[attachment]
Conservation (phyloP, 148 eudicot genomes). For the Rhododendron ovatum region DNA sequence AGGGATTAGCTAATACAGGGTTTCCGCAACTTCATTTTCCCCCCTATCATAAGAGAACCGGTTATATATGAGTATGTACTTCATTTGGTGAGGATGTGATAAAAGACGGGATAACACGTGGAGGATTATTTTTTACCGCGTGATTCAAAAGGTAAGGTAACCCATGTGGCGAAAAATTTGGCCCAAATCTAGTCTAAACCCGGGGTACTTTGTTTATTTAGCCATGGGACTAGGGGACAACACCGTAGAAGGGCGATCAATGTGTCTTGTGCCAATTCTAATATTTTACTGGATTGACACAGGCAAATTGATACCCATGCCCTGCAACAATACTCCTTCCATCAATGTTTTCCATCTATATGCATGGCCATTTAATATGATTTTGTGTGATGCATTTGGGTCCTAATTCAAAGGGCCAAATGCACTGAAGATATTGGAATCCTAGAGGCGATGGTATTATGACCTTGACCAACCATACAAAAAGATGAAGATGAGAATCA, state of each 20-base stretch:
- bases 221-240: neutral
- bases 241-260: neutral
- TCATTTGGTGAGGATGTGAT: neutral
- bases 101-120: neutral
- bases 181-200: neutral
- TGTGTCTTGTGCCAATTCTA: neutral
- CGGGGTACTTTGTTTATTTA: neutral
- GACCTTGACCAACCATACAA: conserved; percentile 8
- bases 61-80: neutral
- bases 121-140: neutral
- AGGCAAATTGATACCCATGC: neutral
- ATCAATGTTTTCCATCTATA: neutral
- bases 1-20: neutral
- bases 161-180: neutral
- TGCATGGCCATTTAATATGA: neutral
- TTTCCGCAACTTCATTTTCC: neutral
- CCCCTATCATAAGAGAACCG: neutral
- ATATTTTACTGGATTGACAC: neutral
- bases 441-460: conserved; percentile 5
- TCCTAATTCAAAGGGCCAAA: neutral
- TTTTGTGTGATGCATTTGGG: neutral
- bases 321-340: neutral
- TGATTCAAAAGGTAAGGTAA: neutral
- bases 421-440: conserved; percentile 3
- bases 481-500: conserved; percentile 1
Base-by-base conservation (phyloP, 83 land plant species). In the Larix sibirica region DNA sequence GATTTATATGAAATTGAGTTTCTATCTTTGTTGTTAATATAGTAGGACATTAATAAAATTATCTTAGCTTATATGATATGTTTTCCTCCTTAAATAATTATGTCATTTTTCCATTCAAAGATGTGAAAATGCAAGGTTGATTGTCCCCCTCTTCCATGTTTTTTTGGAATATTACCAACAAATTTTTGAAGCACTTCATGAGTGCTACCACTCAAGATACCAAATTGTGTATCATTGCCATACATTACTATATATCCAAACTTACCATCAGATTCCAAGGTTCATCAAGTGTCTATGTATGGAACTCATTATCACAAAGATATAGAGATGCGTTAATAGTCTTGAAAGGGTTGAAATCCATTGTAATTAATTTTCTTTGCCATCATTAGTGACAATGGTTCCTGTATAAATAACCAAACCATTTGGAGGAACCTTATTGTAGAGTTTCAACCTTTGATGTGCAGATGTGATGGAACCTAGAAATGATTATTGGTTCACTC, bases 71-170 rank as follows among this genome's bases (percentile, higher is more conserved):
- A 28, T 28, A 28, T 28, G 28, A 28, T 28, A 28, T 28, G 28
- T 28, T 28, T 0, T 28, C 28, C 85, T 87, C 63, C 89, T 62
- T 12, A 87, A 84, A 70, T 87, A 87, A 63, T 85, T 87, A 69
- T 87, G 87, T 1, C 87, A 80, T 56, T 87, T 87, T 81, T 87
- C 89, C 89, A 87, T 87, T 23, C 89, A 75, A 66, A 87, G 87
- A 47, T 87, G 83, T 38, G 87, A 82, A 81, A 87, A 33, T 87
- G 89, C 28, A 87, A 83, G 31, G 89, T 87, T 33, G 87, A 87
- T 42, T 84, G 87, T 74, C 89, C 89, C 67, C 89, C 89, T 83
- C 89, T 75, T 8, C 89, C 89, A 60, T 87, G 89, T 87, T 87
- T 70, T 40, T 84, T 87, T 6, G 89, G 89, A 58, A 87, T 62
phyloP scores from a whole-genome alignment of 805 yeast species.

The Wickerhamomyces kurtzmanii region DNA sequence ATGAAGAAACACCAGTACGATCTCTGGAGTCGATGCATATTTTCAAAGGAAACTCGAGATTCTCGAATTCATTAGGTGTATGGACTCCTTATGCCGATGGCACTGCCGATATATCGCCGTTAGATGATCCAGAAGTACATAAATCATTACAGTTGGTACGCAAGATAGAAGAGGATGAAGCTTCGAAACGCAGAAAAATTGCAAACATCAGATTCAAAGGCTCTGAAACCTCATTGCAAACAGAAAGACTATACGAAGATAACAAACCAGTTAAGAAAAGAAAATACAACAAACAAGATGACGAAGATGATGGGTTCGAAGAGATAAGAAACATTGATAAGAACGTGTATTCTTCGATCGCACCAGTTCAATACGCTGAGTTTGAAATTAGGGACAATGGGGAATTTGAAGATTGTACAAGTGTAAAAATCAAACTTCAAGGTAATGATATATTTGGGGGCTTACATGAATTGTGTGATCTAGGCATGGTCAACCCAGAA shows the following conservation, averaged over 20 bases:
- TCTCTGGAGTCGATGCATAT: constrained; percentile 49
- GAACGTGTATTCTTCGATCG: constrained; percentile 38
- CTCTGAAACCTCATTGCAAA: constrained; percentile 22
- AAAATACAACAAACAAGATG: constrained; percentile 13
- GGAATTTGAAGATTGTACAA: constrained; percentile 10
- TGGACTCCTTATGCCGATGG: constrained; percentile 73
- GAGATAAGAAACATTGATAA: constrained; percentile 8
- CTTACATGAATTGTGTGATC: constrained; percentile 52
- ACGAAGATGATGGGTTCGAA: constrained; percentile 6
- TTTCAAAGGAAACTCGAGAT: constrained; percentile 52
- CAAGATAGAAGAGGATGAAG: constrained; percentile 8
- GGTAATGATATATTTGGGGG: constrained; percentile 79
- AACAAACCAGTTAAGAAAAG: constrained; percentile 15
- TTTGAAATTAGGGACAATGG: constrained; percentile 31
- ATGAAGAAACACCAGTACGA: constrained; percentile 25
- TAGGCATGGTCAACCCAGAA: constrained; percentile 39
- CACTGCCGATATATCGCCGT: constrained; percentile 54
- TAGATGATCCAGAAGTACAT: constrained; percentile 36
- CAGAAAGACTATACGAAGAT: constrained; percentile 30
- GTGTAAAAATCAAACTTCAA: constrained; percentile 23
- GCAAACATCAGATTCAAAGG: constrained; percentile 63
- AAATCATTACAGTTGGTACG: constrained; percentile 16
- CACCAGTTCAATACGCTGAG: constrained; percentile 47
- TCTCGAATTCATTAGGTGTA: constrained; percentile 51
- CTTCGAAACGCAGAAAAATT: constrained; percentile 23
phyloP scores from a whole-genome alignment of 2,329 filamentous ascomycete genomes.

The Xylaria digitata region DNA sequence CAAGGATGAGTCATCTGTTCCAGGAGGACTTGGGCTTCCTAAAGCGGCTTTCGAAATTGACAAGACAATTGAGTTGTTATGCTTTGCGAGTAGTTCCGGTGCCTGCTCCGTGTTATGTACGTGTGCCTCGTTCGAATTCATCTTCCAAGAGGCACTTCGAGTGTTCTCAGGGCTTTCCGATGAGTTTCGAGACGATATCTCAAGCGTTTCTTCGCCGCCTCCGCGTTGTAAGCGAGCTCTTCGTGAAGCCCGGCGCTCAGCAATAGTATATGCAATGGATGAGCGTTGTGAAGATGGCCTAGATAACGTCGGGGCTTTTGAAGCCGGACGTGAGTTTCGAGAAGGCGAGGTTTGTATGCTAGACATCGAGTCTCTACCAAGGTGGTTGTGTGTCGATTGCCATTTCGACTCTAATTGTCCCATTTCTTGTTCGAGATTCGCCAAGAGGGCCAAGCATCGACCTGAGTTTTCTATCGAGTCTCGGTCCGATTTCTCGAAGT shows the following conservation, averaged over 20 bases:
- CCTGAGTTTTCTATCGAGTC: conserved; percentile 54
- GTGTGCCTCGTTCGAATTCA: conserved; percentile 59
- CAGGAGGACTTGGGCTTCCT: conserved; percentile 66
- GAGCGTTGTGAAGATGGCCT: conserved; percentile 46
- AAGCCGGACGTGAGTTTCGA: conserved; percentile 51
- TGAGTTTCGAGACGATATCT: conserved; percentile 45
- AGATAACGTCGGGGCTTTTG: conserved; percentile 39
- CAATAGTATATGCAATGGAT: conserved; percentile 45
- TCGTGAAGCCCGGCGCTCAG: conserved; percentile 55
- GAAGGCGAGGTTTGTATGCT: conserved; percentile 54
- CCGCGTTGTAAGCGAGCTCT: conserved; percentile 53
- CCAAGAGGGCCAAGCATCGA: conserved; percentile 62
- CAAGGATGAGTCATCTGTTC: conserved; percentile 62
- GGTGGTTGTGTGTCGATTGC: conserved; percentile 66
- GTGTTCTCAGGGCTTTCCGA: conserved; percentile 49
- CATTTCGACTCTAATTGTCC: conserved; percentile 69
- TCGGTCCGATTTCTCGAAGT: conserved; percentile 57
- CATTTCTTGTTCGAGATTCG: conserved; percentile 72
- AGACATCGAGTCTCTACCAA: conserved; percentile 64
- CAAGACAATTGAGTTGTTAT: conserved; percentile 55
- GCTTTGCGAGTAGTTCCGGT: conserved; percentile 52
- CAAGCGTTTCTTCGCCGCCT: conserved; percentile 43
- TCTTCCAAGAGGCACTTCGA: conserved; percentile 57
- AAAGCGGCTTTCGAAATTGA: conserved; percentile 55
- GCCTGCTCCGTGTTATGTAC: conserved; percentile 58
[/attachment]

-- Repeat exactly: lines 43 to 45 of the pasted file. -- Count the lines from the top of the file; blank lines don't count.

- AAAATACAACAAACAAGATG: constrained; percentile 13
- GGAATTTGAAGATTGTACAA: constrained; percentile 10
- TGGACTCCTTATGCCGATGG: constrained; percentile 73